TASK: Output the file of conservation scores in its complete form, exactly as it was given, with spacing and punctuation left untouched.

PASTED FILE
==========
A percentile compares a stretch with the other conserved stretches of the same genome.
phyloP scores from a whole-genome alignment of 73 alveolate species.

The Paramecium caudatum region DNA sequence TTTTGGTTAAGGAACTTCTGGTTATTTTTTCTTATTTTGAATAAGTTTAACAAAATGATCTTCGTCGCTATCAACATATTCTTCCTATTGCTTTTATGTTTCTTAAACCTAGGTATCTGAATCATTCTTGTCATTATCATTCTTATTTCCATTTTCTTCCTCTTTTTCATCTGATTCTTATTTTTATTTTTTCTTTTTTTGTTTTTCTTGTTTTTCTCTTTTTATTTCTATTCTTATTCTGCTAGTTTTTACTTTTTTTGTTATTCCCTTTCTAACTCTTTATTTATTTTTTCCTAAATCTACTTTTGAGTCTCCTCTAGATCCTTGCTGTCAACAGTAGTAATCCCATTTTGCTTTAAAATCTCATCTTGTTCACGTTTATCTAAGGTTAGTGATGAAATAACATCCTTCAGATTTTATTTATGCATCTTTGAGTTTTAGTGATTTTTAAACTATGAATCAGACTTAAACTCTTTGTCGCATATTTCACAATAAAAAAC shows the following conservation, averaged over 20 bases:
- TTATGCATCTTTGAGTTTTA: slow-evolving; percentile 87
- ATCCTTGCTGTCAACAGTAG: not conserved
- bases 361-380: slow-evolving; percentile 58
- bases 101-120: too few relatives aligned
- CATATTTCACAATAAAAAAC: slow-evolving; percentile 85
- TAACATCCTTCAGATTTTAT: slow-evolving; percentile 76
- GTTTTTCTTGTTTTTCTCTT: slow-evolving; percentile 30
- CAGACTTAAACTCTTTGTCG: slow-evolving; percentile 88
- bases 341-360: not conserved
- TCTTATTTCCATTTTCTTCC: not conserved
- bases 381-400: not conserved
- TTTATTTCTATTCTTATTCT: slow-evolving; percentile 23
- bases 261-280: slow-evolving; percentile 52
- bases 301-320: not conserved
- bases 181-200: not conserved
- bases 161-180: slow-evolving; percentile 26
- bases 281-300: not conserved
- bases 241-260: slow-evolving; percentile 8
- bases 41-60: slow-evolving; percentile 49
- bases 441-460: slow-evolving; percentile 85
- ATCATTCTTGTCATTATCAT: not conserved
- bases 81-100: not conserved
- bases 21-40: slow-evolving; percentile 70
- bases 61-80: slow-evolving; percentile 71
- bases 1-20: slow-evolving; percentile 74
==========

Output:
A percentile compares a stretch with the other conserved stretches of the same genome.
phyloP scores from a whole-genome alignment of 73 alveolate species.

The Paramecium caudatum region DNA sequence TTTTGGTTAAGGAACTTCTGGTTATTTTTTCTTATTTTGAATAAGTTTAACAAAATGATCTTCGTCGCTATCAACATATTCTTCCTATTGCTTTTATGTTTCTTAAACCTAGGTATCTGAATCATTCTTGTCATTATCATTCTTATTTCCATTTTCTTCCTCTTTTTCATCTGATTCTTATTTTTATTTTTTCTTTTTTTGTTTTTCTTGTTTTTCTCTTTTTATTTCTATTCTTATTCTGCTAGTTTTTACTTTTTTTGTTATTCCCTTTCTAACTCTTTATTTATTTTTTCCTAAATCTACTTTTGAGTCTCCTCTAGATCCTTGCTGTCAACAGTAGTAATCCCATTTTGCTTTAAAATCTCATCTTGTTCACGTTTATCTAAGGTTAGTGATGAAATAACATCCTTCAGATTTTATTTATGCATCTTTGAGTTTTAGTGATTTTTAAACTATGAATCAGACTTAAACTCTTTGTCGCATATTTCACAATAAAAAAC shows the following conservation, averaged over 20 bases:
- TTATGCATCTTTGAGTTTTA: slow-evolving; percentile 87
- ATCCTTGCTGTCAACAGTAG: not conserved
- bases 361-380: slow-evolving; percentile 58
- bases 101-120: too few relatives aligned
- CATATTTCACAATAAAAAAC: slow-evolving; percentile 85
- TAACATCCTTCAGATTTTAT: slow-evolving; percentile 76
- GTTTTTCTTGTTTTTCTCTT: slow-evolving; percentile 30
- CAGACTTAAACTCTTTGTCG: slow-evolving; percentile 88
- bases 341-360: not conserved
- TCTTATTTCCATTTTCTTCC: not conserved
- bases 381-400: not conserved
- TTTATTTCTATTCTTATTCT: slow-evolving; percentile 23
- bases 261-280: slow-evolving; percentile 52
- bases 301-320: not conserved
- bases 181-200: not conserved
- bases 161-180: slow-evolving; percentile 26
- bases 281-300: not conserved
- bases 241-260: slow-evolving; percentile 8
- bases 41-60: slow-evolving; percentile 49
- bases 441-460: slow-evolving; percentile 85
- ATCATTCTTGTCATTATCAT: not conserved
- bases 81-100: not conserved
- bases 21-40: slow-evolving; percentile 70
- bases 61-80: slow-evolving; percentile 71
- bases 1-20: slow-evolving; percentile 74